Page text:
Quotation marks for ‘emphasis’ are common in unedited writing but rare in formal prose, where italics are the usual approach. Bold and underlines are occasionally used; ditto *asterisks* and _underscores_. ALL CAPS and Initial Caps are sometimes favoured but can suggest shouting, humour, or a headline effect, so they’re more suited to informal contexts: both are popular on social media, for example.
There’s an anomalous example in a book I just read, Rough Ride: Behind the Wheel with a Pro Cyclist, an engrossing memoir/exposé by Paul Kimmage (Yellow Jersey Press, revised edition, 2007). It occurs about halfway in; Kimmage is describing the effect of Stephen Roche winning the Tour de France:
Back in Ireland, Stephen’s Tour triumph was celebrated as a national victory. He was welcomed home to scenes of incredible adulation in an open-top bus tour of Dublin. Cycling was ‘the’ sport, and winning the Tour made Stephen the greatest sportsman the country had ever produced – and one of the most popular. [underlines added]
When the word the is emphasised, its pronunciation changes: the vowel shifts from an unstressed schwa /ə/ to an /iː/ ‘ee’ sound, like thee. This usage comes under sense 13 in Macmillan Dictionary, sense 9 in Collins, and sense 5 in Oxford.
In the short clause Cycling was ‘the’ sport, the idea is to indicate that cycling was the most important or fashionable sport at the time. The quotation marks (aka inverted commas) around the definite article achieve this – since the is a function word, there’s no risk of ambiguity – but the technique is unexpected.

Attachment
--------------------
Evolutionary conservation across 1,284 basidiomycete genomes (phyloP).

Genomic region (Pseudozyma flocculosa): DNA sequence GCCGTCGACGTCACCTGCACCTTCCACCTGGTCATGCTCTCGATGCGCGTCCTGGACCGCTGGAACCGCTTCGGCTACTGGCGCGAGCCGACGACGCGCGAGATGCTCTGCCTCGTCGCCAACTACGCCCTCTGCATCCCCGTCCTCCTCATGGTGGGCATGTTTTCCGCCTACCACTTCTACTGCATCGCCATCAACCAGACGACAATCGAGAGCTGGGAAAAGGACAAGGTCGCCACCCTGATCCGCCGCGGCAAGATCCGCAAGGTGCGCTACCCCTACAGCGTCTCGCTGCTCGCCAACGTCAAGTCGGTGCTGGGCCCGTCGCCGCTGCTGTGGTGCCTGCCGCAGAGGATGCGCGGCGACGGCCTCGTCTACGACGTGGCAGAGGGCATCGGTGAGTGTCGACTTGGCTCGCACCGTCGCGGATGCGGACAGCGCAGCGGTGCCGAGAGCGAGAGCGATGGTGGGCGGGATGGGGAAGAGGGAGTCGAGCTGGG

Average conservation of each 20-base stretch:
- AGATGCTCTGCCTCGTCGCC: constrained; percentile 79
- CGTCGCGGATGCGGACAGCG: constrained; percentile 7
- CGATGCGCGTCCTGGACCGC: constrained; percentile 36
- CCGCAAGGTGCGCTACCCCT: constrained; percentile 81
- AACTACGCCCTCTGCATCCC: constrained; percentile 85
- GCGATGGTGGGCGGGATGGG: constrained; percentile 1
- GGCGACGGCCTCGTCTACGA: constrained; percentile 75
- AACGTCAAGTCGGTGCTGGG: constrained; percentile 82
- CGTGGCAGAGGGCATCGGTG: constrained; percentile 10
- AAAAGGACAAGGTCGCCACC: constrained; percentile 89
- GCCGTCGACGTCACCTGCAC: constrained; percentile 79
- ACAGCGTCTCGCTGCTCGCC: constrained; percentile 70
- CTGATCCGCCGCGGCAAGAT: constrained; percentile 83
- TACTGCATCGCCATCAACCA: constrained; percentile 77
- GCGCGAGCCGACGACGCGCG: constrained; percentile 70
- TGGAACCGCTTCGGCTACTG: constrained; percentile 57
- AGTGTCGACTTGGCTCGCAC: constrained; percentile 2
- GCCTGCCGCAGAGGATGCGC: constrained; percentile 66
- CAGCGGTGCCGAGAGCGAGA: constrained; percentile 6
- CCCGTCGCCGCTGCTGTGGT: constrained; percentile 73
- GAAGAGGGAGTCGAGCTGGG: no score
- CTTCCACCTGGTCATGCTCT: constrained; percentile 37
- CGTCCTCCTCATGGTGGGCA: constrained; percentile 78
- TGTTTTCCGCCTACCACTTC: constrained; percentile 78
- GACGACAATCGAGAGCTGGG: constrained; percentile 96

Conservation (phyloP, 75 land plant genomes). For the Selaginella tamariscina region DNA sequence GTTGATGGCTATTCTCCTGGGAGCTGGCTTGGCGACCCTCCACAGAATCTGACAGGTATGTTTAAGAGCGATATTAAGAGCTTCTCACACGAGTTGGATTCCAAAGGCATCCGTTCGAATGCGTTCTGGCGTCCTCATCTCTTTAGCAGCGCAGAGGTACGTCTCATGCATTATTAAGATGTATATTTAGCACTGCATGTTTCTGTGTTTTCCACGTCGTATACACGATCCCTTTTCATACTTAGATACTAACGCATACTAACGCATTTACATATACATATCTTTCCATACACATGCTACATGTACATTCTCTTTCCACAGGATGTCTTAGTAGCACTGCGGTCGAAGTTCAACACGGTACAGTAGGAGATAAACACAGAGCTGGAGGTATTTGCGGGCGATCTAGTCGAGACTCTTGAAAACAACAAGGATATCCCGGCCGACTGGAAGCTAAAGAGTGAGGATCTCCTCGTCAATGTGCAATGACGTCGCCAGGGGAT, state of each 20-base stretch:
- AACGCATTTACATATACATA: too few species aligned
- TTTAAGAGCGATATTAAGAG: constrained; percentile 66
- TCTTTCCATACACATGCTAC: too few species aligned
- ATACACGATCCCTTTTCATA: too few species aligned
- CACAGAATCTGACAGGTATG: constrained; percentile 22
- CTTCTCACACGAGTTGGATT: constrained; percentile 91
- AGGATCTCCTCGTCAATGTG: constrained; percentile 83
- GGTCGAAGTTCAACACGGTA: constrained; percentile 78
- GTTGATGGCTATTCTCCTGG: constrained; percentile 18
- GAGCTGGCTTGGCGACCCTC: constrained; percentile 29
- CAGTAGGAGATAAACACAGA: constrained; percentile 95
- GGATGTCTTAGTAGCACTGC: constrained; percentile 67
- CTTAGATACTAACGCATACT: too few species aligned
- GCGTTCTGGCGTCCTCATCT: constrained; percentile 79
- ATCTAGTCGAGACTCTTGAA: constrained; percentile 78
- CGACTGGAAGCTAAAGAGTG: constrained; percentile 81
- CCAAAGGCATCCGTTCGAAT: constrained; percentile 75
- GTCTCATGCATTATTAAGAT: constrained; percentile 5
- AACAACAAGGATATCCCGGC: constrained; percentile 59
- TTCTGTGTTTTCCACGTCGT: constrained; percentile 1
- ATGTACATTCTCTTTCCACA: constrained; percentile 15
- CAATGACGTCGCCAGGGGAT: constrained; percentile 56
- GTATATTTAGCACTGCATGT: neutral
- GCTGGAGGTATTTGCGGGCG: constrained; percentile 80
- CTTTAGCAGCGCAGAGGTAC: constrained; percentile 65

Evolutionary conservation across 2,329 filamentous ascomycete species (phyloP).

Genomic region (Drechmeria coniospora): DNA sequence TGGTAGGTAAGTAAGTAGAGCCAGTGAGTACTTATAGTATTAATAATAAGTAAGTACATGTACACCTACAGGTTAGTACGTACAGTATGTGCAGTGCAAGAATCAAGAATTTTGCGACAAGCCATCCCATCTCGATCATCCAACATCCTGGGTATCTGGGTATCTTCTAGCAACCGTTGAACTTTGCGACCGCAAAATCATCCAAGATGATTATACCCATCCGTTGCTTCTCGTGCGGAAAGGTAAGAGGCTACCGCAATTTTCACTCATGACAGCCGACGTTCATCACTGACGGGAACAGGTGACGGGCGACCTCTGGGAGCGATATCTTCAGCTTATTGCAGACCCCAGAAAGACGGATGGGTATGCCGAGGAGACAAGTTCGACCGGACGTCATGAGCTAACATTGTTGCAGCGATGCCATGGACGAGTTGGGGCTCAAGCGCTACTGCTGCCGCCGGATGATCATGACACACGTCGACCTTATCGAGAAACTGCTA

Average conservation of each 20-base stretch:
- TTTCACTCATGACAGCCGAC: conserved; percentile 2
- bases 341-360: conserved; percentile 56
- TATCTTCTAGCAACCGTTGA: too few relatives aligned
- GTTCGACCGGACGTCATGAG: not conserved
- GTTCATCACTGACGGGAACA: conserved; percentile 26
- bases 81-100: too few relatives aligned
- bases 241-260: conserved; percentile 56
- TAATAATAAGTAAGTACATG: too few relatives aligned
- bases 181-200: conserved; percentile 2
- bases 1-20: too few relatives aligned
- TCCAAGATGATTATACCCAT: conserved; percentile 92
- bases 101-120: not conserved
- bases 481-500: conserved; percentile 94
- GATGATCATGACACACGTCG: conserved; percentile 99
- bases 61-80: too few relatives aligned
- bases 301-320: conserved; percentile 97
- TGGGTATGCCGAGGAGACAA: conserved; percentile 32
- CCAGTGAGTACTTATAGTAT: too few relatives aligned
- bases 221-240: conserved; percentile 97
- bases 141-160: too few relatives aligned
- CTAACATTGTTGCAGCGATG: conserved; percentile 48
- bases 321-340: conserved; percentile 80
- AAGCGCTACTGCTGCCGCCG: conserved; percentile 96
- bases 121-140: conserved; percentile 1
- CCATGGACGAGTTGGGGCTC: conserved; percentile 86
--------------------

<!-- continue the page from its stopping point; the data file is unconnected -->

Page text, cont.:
As a writer I’d have used italics, as a reader I’d have expected them, and as an editor–proofreader I’d have changed or flagged the quotation marks. It’s not a serious error, but in edited prose the usage is non-standard (or at least unorthodox), and is therefore of editorial interest to me. Have you seen it in similar contexts?
I didn’t plan to read Rough Ride during Bike Week, but the timing was apt. On Friday I joined a few dozen others on a bike buffet, which was a terrific event: a delicious meal distributed around the town, each course in a different location and a bike ride between them.
The main course was al fresco by a wildflower meadow on the west side. Galway’s skyline is low enough to offer a sliver of bay between the rooftops and the shower clouds: